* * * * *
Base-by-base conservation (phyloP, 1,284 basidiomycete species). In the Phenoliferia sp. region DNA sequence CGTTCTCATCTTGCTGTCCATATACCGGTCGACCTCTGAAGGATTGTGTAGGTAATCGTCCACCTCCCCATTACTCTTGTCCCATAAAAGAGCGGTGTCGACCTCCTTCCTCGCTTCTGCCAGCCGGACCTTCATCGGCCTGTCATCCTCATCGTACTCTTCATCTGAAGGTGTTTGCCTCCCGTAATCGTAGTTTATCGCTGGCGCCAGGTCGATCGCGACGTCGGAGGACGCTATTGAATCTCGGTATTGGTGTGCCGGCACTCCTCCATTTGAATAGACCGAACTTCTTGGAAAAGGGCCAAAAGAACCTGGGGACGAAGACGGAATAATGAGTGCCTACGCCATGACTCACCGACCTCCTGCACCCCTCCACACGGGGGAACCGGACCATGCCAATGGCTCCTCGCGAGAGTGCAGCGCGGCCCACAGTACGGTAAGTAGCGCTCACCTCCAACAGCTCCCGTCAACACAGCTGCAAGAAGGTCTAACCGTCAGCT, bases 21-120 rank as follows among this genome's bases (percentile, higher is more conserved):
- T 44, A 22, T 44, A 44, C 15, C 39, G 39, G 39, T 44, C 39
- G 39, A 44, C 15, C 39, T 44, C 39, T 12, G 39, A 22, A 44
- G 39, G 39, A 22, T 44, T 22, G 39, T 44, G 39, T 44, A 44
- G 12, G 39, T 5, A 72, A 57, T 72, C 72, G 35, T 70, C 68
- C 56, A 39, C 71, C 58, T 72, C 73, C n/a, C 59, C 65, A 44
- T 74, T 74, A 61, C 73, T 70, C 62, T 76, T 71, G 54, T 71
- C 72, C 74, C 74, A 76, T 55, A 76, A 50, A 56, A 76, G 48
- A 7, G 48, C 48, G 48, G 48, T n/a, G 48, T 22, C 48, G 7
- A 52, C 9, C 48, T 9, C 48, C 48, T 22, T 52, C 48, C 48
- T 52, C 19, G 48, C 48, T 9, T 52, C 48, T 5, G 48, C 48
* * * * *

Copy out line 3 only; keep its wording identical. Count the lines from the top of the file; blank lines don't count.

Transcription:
- G 39, A 44, C 15, C 39, T 44, C 39, T 12, G 39, A 22, A 44